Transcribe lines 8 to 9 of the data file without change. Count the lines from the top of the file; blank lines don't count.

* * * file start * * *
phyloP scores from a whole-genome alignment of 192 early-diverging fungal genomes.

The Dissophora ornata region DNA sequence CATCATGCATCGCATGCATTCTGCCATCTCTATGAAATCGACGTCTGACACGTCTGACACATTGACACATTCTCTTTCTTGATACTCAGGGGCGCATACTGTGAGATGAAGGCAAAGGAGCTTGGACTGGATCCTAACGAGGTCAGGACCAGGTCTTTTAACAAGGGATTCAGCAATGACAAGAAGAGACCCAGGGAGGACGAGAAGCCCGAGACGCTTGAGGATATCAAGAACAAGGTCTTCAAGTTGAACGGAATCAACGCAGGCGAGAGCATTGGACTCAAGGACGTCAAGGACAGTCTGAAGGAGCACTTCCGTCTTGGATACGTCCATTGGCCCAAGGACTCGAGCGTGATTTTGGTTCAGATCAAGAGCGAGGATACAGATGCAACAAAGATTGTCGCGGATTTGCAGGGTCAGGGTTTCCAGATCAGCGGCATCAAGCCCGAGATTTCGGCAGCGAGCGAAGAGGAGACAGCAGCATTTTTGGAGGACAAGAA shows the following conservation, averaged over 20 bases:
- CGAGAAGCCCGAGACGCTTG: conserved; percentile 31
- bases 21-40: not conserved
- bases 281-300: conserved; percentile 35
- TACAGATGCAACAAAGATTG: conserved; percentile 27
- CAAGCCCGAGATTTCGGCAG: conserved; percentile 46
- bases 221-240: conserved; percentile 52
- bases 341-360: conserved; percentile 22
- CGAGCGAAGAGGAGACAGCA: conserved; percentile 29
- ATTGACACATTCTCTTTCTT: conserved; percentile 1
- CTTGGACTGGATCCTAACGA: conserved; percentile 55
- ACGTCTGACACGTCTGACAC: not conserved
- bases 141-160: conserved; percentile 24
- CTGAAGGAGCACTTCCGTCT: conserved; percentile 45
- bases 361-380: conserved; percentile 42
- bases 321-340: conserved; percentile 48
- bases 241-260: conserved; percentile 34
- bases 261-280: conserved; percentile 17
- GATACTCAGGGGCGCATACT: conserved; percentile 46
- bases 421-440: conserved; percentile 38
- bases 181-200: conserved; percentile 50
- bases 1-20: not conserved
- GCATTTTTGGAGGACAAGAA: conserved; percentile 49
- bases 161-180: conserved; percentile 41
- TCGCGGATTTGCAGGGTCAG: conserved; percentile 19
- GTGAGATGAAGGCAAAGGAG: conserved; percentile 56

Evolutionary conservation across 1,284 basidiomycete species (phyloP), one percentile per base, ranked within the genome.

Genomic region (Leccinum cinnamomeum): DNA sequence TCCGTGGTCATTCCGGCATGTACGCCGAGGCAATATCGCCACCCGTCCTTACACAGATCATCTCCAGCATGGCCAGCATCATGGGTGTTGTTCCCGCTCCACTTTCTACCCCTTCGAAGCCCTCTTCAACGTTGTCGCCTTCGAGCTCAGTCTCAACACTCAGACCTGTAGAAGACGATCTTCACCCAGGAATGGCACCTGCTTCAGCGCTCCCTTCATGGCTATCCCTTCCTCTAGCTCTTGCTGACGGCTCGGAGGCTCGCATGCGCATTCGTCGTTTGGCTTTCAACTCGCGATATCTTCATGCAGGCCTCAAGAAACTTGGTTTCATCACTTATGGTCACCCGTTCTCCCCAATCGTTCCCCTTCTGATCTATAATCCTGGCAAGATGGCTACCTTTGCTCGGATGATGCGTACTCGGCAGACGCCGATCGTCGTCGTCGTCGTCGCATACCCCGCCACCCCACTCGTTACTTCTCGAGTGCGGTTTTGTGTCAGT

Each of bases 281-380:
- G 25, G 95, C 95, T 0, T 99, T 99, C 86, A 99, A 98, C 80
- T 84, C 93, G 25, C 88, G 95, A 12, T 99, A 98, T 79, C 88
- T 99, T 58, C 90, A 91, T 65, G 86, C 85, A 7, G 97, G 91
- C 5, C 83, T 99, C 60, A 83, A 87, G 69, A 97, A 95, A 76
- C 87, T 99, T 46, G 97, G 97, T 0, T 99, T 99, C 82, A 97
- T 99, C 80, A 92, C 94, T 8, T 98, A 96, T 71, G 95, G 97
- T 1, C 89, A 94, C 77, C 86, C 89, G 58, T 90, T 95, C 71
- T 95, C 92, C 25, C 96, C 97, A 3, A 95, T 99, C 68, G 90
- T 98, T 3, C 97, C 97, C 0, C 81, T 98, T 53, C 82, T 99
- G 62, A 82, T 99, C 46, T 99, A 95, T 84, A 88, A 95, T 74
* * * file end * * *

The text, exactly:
- bases 221-240: conserved; percentile 52
- bases 341-360: conserved; percentile 22